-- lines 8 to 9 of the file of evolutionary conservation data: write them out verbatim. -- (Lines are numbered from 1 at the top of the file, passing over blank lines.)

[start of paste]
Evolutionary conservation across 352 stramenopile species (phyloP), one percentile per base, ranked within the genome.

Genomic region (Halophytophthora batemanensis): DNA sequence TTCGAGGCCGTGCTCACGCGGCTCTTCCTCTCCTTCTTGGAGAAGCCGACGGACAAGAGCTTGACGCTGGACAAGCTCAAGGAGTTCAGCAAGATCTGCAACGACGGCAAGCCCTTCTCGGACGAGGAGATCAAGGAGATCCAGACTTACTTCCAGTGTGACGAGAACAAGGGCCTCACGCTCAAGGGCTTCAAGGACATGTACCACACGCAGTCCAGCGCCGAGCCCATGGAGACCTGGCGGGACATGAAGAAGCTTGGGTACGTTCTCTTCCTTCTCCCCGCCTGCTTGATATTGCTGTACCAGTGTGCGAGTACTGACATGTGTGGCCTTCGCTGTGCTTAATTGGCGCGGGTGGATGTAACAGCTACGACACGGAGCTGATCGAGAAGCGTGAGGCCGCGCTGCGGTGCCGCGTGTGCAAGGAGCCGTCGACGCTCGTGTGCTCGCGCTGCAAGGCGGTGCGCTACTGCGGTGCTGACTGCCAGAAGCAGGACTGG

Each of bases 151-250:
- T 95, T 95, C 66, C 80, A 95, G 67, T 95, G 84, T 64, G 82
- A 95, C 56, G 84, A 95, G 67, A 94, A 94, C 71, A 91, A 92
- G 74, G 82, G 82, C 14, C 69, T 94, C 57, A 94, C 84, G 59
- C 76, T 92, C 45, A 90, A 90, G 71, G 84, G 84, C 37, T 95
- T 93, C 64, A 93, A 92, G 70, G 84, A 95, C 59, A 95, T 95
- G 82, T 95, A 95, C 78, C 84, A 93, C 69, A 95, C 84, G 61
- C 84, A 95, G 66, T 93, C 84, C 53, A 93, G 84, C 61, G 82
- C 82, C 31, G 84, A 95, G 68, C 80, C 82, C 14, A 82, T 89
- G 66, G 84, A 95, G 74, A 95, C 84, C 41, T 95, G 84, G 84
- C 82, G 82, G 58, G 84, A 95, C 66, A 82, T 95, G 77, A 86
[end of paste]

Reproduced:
- T 93, C 64, A 93, A 92, G 70, G 84, A 95, C 59, A 95, T 95
- G 82, T 95, A 95, C 78, C 84, A 93, C 69, A 95, C 84, G 61